Most analogies regarding oil and water convey an image of chaotic polarity. If oil comes in contact with water in an industrial setting, it can be destructive and costly. Oil spills that discharge into waterways have adversely affected environments and wildlife, caused substantial economic losses to communities, and inflicted financial penalties on companies.
If a company is subject to the Environmental Protection Agency’s Spill Prevention, Control, and Countermeasure (SPCC) rule, they must ensure plans are established, accurate, and compliant. The EPA estimates that approximately 640,000 U.S. facilities are potentially subject to regulations under the following rule:
A facility that stores, processes, refines, uses or consumes oil and is non-transportation-related is potentially subject to the SPCC rule. The EPA requires these plans for facilities that could discharge oil into navigable water and store more than 1,320 gallons aboveground or more than 42,000 gallons underground.
Since 1974, owners and operators of certain oil-handling facilities have been subject to the regulation. When referring to a recently plan delinquent and fined rail facility, the EPA stated that the failure to “maintain and fully implement an adequate SPCC plan leaves a facility unprepared to deal with an oil spill and to prevent a spill from having potentially serious consequences.”
Compliant "spill prevention" plans can prevent spills from occurring, as well as speed up necessary response and recovery actions. For EPA compliance, plans should provide site-specific details that allow responders to best access, assess, and quickly respond to off-site spills, limiting the effects of a spill on sensitive environments. The plans also relay site specific information related to the storage and management of oil. These plans require that facilities identify sufficient containment and/or other applicable countermeasures to reduce the potential for oil spills to reach navigable waters.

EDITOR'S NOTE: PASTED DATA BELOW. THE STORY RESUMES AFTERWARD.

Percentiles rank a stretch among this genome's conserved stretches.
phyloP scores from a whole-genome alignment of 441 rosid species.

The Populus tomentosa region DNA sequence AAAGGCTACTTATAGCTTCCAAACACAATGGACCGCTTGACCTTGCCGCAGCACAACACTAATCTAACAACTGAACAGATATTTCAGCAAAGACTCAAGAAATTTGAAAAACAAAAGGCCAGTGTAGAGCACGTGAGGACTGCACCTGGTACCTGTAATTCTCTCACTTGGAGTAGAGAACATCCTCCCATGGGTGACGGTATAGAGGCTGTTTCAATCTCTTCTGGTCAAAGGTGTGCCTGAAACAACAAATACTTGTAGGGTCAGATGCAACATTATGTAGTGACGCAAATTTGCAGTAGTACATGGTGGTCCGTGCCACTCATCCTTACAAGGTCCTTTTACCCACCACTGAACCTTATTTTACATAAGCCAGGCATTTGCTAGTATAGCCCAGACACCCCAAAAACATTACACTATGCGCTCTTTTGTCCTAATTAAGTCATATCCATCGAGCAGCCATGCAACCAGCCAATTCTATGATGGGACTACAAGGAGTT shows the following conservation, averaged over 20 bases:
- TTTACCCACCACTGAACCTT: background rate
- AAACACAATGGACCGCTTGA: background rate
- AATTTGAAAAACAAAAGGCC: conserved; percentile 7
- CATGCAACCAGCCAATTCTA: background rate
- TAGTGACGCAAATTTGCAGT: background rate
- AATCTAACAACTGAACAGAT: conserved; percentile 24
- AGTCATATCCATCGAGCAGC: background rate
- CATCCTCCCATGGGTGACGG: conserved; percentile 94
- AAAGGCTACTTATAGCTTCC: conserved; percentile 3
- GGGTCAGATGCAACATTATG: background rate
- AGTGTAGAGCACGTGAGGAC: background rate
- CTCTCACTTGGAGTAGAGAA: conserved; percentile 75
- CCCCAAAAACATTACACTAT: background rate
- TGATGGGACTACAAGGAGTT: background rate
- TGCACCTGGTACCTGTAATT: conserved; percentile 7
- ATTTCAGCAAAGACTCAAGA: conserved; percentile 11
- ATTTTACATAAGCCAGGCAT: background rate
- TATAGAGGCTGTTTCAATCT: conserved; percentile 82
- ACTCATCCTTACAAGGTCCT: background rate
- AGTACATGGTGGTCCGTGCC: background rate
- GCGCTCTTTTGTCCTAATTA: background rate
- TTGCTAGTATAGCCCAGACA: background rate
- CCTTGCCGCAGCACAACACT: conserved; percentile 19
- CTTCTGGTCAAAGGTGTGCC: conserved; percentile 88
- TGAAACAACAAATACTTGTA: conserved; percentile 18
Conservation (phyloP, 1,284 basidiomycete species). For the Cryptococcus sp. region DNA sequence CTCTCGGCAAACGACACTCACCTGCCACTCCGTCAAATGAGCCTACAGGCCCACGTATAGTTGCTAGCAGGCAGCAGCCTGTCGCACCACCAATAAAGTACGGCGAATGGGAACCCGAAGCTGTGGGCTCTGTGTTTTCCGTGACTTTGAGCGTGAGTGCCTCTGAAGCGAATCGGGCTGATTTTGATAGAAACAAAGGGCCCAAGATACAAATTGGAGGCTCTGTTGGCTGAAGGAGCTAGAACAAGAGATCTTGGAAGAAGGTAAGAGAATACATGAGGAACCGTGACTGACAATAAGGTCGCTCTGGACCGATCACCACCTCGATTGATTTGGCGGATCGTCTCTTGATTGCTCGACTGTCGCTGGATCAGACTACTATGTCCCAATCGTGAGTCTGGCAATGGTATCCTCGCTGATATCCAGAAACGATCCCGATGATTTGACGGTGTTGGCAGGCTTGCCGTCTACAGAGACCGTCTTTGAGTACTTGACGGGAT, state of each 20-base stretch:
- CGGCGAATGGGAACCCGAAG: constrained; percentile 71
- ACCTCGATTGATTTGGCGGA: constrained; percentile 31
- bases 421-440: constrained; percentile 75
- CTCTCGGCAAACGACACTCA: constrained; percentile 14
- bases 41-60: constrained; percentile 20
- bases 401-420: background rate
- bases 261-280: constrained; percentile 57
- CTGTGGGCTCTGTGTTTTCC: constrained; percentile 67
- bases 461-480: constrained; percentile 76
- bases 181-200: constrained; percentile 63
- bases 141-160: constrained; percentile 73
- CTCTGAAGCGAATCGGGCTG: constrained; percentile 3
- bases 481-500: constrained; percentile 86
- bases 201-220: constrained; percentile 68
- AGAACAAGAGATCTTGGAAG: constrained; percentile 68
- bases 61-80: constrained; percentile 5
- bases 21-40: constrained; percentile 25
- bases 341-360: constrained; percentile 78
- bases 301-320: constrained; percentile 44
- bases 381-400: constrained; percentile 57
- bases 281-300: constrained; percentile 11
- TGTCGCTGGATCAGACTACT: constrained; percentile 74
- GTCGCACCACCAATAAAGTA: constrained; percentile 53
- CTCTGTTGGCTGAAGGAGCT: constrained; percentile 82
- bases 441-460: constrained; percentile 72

Typical elements of an SPCC Plan include:
- Professional Engineer Certification
- Discussion of conformance with federal regulations
- Facility description, plot plan, and contacts
- Potential spill volume and flow rates
- Inspections, tests and record keeping processes
- Personnel training requirements
- Loading/Unloading and transfer details
- Discharge prevention measures
- Security Measures
- Recovered material drainage and disposal methods
- Bulk Storage tanks details
- Secondary containment locations and volumes
- Discharge notification information and procedure
- Be familiar with plan requirements
- Visit applicable site and examine the facility
- Certify that the plan has been prepared in accordance with good engineering practices, including consideration of applicable industry standards
- Confirm that procedures for required inspections and testing have been established
- Certify that the plan is adequate for the specific facility
Facilities that require these plans, yet have an aboveground oil storage capacity of less than 10,000 gallons, may self-certify these plans if they meet the following criteria;
The facility must not have had
- A single discharge of oil to navigable waters exceeding 1,000 U.S. gallons
- Two discharges of oil to navigable waters each exceeding 42 U.S. gallons within any twelve-month period, in the three years prior to the SPCC Plan certification date, or since becoming subject to Title 40, Part 112 of the Code of Federal Regulations (CFR) if facility has been in operation for less than three years.
If a facility owner meets the above criteria, then the company may;
- Prepare a self-certified plan
- Meet tailored facility security and tank integrity inspection requirements without PE certification
- Prepare a Plan which includes required PE certification for only the portions dealing with environmental equivalence and impracticability determinations. The remaining portions of the plan could be self-certified by the facility owner/operator.